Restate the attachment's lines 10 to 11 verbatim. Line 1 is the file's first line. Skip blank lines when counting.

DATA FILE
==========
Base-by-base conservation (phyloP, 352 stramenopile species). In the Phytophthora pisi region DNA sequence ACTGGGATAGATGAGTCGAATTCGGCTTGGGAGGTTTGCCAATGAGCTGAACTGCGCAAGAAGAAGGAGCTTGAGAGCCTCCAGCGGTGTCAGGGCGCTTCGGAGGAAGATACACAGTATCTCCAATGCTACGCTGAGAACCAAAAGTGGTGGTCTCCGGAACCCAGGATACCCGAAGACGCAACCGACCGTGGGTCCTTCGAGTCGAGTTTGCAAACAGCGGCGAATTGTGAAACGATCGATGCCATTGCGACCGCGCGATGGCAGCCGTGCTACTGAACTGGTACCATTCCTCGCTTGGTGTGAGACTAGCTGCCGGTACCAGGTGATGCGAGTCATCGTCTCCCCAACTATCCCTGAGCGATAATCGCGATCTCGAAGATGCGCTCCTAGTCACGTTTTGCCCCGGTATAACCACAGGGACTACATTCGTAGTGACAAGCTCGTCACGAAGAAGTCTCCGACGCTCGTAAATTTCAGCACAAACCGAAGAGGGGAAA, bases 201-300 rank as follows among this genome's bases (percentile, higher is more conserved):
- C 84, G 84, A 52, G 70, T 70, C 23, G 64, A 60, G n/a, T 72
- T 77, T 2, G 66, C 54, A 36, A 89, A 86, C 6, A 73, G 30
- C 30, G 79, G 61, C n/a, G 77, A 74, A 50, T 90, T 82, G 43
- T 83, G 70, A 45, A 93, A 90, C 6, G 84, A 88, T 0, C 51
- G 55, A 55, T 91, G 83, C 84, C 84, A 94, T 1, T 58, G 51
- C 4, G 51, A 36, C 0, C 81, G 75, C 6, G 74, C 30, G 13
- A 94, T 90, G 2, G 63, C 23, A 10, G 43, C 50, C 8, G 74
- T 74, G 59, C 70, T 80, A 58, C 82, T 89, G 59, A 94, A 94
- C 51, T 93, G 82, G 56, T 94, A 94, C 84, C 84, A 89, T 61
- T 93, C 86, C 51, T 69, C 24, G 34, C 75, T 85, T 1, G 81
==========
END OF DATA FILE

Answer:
- C 51, T 93, G 82, G 56, T 94, A 94, C 84, C 84, A 89, T 61
- T 93, C 86, C 51, T 69, C 24, G 34, C 75, T 85, T 1, G 81